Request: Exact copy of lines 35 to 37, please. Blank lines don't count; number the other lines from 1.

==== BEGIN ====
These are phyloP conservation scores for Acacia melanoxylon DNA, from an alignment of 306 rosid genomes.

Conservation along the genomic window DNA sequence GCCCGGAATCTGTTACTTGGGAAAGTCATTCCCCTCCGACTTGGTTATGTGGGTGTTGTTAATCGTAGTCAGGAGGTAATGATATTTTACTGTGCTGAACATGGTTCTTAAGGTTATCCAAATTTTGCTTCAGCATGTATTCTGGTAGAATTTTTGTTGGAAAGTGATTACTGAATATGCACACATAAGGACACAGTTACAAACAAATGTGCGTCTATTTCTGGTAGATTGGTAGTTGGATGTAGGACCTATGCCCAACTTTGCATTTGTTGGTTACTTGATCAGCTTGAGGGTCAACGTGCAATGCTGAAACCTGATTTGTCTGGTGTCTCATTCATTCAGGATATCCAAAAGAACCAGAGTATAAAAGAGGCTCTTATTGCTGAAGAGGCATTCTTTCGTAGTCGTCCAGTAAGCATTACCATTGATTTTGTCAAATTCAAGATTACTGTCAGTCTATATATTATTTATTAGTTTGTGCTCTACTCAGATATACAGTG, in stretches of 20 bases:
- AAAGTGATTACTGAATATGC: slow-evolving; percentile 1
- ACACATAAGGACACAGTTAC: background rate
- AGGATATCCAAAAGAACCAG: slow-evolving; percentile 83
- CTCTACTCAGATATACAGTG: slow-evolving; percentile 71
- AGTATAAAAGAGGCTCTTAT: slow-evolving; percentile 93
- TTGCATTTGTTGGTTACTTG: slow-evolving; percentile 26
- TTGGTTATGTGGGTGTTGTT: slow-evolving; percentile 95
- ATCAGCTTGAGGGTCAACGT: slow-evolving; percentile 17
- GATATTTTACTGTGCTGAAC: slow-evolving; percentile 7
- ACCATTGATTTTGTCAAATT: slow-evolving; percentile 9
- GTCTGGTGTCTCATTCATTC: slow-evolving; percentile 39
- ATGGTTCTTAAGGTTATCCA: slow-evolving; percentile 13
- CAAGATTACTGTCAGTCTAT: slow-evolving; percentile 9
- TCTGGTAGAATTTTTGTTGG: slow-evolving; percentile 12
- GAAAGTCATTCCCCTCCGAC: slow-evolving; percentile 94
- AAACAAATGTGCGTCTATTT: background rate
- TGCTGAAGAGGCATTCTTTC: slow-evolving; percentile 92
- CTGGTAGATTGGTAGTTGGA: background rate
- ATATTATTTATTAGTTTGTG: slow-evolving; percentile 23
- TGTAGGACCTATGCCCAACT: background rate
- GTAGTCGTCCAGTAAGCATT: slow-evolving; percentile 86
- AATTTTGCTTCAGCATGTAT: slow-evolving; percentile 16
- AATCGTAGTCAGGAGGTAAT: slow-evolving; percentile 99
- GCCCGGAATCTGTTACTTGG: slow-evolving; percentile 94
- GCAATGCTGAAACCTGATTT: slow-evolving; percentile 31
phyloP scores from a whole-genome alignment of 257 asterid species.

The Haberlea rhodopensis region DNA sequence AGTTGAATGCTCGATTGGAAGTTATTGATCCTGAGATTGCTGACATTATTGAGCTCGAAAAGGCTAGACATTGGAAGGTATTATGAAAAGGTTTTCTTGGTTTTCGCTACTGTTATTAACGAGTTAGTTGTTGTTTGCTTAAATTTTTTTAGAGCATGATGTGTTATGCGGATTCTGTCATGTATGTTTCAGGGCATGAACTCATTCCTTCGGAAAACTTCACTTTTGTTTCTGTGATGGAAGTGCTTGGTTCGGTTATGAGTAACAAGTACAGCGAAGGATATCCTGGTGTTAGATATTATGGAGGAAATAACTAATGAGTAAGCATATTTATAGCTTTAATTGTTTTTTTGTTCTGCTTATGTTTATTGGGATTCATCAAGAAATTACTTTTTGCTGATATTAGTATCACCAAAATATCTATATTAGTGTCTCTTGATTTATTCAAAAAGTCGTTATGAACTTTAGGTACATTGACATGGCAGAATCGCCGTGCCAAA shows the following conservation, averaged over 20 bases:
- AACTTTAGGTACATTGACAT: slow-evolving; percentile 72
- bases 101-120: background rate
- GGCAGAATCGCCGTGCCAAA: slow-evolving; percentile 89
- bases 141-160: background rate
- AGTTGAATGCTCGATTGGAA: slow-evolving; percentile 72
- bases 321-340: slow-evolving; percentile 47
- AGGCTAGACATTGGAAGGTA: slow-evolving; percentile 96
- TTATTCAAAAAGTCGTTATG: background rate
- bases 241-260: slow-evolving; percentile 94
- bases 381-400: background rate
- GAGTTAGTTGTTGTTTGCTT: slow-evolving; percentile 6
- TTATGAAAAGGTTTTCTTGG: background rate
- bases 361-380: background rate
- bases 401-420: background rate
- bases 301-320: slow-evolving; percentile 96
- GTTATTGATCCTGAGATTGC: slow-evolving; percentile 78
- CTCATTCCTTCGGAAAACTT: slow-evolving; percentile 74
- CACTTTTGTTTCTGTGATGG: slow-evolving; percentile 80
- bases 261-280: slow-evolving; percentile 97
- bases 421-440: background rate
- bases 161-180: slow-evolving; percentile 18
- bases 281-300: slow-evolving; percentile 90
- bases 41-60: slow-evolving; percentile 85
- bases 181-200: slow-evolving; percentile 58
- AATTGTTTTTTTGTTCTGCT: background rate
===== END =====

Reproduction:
- bases 321-340: slow-evolving; percentile 47
- AGGCTAGACATTGGAAGGTA: slow-evolving; percentile 96
- TTATTCAAAAAGTCGTTATG: background rate